Thursday, 6 August 2009

Volunteer Abroad with a Clean Conscience

It is understandable why the green lobby and the tourism
industry has brought into question the justification for
volunteering abroad and why volunteers sometimes feel like
they are caught in a conundrum.

Global warming is one of the most serious threats facing the
world and some of the leading campaign groups have stated that
the most ethical thing we can do for the environment is to stay
at home. Whilst we can all agree that the best form of travel is
to avoid flying, we should not stop flying altogether. That would
send us back to the dark ages with massive unemployment (1 in 10
people work in the tourism sector), business recession, and
increased poverty (deepening recession, increased unemployment
and worsening poverty is not conducive to creating new lower
carbon technologies and lifestyles).

There are many people who rely on tourism for their livelihoods
and many natural habitats depend on visitors for their survival.
If you want evidence of this you should look no further than
Latin America. Tourism is a big contributor to the economy of
many Latin American countries and the industry generated nearly
US$2 billion in Costa Rica alone in 2007 (three-fifths of GNP).
Tourism helps support some of Latin America's most fragile
natural habitats and if we stopped flying there many national
parks and private reserves will lose their incomes, deforestation
will increase and global warming will accelerate. Unless we
support the people and communities now making money through
ecotourism they have no other choice but to exploit natural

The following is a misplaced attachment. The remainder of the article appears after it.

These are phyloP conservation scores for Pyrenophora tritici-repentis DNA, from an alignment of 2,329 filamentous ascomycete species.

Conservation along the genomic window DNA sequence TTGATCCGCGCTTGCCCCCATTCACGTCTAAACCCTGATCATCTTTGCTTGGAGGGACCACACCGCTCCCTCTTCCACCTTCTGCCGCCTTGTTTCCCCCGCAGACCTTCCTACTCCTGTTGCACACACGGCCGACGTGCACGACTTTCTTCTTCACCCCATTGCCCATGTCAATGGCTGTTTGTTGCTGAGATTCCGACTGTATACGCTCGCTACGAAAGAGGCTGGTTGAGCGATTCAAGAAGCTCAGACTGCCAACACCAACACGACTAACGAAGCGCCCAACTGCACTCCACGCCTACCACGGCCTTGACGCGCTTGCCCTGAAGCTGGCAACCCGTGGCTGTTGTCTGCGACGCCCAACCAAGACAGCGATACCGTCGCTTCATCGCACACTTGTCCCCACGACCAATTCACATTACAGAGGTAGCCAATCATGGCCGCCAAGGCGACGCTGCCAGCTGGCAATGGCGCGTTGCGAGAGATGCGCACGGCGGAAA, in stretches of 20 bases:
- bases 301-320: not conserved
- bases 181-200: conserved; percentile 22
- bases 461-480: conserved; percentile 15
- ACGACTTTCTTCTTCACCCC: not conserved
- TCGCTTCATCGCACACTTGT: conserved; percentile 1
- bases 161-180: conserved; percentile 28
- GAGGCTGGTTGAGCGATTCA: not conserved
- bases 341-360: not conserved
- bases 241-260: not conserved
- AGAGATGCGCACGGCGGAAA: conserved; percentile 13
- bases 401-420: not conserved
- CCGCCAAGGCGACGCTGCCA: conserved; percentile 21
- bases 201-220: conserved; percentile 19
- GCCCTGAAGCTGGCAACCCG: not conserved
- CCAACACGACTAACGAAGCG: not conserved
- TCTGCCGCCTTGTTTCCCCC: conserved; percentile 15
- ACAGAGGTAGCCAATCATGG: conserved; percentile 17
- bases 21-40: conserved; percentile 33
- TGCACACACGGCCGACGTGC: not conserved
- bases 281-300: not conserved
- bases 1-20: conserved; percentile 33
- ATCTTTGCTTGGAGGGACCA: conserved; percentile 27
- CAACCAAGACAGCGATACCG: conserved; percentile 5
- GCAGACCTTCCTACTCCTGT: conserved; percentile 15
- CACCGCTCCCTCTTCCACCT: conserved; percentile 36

resources.

Similarly, it is worth noting the importance of international
volunteers to conservation efforts in the region. Without the
commitment and financial support of international volunteers,
many organizations would be unable to carry out their vital work.
This is because there is generally very little governmental or
outside support for these organisations and the projects which
they manage. Your contribution as a volunteer could help ensure
the long-term survival of a tropical forest or an endangered
species. This is because you are actively participating in the
conservation of that habitat or species. The participation of
international volunteers also enables money to reach grassroots
level of society and this can change a small communities
perception of their environment or an endangered species.

The question of whether it is possible to be an ethical volunteer
seems to largely rest on the ability to make informed choices
before and during your trip. If you choose the right project,
minimise the impact of your travel, maximise the benefits for
local economies, and stay for a considerable period of time, then
you can most definitely volunteer abroad with a clean conscience.

It is worth mentioning the importance of choosing the right
project before setting off and the key message is - do your
research if you want to so some really valuable work. Prospective
volunteers must examine the work they will be doing and how it